Turner previously ran against Weiner in November 2010, and although he lost to Weiner then, his success in the race was unprecedented for Republicans, as he earned an historic 42 percent of the vote, giving him name appeal and Republicans a strategic advantage in the race. Other factors playing in Turners favor include Weprins support for gay marriage (and Turners social conservatism). According to Hikind, Bob Turners values were consistent with those of the district, unlike David Weprin, who stood up on the floor of the Assembly, identified himself as a practicing, Orthodox Jew, and proclaimed his unequivocal and proud support for gay marriage in New York State. Weprins vote crossed the line, and ultimately, it was the cause of his undoing in this election. Voters also communicated their displeasure with Mr. Obamas anti-Israel policies, his irresponsible spending programs, and his efforts to send Medicare and Social Security to the brink of bankruptcy. Hikind also referred to Weprins voting record as a New York City Councilman, including his vote in favor of a 20 percent property tax increase and his consistent refusal to support School Choice for private and parochial school parents.

Turner also earned coveted endorsements by former Mayor Rudy Giuliani and former Mayor Edward Koch, a Democrat, and from the New York Daily News, which proved successful, in spite of Weprins endorsements by Governor Andrew Cuomo and former President Bill Clinton, who heavily campaigned for Weprin.

Another Scott Brown Republican?

Time will only tell whether Bob Turners success in the election is a victory for constitutionalist conservative ideology as much as a rebuke of Obamas liberalism. However, based on Turners campaign platform and other evidence, it is apparent constitutionalists have not found a kindred spirit in Turner, who for political expediency, strategically positioned himself as a fiscally moderate and socially conservative Republican. While Turner signed the Americans for Tax Reform No New Taxes pledge when he ran in 2010, he has since changed his stance on taxes, and says he is amenable to voting a tax increase on corporations, as long as it involves merely closing loopholes.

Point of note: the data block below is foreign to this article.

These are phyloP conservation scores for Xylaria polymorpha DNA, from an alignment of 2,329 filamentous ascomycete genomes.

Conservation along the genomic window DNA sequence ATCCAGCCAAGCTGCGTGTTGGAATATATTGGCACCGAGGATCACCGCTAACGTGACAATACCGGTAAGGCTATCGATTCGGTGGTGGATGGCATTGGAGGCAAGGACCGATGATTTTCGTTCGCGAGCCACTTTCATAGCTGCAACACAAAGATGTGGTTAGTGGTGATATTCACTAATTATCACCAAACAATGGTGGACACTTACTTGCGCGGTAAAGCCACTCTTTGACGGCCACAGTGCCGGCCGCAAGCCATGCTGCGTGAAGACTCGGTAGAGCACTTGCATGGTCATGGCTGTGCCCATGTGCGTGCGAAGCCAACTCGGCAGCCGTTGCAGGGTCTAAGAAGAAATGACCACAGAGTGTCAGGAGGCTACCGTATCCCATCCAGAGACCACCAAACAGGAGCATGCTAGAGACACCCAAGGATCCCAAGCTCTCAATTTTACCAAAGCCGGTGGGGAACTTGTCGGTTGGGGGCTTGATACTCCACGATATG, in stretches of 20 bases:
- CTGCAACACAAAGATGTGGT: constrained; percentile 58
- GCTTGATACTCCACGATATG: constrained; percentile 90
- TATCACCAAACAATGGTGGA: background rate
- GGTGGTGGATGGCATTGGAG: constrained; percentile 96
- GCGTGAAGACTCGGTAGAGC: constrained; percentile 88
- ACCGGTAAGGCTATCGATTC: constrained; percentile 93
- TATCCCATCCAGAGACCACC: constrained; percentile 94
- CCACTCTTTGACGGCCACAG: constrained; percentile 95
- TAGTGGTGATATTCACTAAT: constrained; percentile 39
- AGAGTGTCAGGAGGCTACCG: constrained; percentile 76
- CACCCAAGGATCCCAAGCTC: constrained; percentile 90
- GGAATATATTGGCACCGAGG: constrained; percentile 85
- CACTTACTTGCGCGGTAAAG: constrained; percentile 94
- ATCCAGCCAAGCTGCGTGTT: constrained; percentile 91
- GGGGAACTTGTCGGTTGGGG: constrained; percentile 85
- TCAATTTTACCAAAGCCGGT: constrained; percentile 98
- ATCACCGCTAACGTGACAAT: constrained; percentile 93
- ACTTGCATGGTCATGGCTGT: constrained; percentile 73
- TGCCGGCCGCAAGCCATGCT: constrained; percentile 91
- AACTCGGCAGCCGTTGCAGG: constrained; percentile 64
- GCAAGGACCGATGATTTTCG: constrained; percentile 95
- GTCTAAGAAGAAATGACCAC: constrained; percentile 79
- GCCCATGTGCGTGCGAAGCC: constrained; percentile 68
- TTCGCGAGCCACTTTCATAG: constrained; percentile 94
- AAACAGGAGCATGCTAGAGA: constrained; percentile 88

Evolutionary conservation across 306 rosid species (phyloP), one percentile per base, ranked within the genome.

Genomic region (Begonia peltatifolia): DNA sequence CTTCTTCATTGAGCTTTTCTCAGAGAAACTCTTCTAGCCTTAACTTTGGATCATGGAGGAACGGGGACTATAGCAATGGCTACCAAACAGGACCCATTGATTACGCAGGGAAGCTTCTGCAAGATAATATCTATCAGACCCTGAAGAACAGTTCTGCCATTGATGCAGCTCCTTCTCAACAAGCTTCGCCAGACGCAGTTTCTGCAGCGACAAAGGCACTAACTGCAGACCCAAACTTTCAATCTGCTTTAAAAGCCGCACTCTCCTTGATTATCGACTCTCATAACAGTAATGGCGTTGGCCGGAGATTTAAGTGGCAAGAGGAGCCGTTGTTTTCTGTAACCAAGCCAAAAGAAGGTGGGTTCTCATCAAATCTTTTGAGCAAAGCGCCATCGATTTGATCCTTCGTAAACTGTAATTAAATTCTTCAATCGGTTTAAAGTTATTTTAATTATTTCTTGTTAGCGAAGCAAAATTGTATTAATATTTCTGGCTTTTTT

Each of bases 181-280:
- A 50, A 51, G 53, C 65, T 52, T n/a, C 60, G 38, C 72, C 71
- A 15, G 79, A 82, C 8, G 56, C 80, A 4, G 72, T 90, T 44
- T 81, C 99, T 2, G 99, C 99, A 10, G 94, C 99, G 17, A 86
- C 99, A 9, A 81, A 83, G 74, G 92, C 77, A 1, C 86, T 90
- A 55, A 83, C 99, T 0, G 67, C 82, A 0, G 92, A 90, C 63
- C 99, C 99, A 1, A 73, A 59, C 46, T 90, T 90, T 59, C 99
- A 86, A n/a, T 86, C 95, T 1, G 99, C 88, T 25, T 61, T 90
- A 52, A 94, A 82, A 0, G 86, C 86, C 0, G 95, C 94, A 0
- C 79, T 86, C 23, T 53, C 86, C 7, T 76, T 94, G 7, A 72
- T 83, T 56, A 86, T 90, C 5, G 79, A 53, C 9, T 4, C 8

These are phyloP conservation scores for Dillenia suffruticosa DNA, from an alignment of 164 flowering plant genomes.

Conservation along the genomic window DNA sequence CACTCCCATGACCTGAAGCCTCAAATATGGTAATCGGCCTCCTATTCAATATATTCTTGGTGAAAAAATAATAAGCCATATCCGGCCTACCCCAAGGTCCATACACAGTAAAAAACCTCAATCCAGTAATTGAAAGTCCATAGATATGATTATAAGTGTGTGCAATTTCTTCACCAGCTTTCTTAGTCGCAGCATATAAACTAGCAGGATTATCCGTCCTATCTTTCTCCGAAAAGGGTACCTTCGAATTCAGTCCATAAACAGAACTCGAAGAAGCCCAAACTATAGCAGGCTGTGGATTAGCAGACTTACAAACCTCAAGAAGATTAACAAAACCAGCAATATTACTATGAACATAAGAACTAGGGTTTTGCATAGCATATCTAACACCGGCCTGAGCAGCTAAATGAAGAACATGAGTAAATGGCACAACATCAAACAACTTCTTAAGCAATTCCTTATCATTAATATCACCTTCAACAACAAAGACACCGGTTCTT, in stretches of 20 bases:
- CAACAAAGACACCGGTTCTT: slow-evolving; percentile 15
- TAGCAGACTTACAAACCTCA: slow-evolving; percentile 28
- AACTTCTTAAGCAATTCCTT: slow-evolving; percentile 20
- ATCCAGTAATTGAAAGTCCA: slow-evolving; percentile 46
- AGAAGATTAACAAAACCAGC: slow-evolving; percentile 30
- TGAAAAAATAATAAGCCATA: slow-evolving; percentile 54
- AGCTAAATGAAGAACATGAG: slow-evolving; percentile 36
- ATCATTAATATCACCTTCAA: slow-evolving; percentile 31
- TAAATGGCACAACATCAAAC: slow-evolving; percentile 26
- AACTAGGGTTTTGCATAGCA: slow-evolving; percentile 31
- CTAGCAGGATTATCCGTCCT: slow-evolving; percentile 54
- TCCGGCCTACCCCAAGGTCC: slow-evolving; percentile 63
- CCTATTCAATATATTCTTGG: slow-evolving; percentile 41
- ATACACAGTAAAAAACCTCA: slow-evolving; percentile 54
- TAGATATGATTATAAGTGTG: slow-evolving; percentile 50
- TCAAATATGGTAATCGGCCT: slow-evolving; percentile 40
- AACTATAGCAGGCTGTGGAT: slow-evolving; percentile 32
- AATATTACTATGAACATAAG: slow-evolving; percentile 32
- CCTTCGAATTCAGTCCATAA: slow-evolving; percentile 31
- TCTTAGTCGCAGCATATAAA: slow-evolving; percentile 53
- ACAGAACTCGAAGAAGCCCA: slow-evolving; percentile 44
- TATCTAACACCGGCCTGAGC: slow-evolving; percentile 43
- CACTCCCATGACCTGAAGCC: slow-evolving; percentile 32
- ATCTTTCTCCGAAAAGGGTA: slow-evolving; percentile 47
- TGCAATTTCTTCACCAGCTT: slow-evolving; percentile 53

In addition, Turner has made his support for entitlements well-known, especially his support for maintaining funding for Social Security, Medicaid, and Medicare at current levels. Turner never once raised the question of the constitutionality of these entitlement programs, and instead, positioned himself as a defender of Medicare, in an effort to draw votes from senior citizens, and to differentiate himself from Weprin, whose support for ObamaCare inherently entails support for Medicare cuts. Turner has consistently emphasized that he will not vote to change benefits for citizens now over the age of 55, and in fact, in his endorsement of Turner, former Mayor Edward Koch, a liberal Democrat, enthusiastically stated that Turners position on entitlements is perfectly acceptable to him. 

Koch also did not hesitate to refer to Turner as a Scott Brown Republican, likening him to the Moderate Republican senator from Massachusetts, who, in a special election last year, won the Senate seat previously held by the late Democratic Senator Ted Kennedy. Turner also emphasized his lack of support for Rep. Paul Ryans Medicare Reform plan, which Turner charges will privatize Medicare. In fact, his campaign stressed that he would have voted against the Ryan Plan, effectively placing Turner within the Republican mainstream, as opposed to the Tea Party camp, which Turner has repudiated and refused proffered support from in the election.

Turner was sworn in Thursday by House Speaker John Boehner, along with Mark Amodei, who was elected Tuesday to represent Nevadas Second Congressional District, in a special election to replace Rep. Dean Heller, who was appointed to replace former Sen. John Ensign, who resigned after a sex scandal. Analysts also say that Turners seat is likely to be eliminated next year, when the Republican-controlled New York State Senate votes on redistricting congressional seats. New York lost two Congressional seats, as indicated by Census counts, and it is expected that Turners district will be eliminated due to its otherwise Democratic proclivities.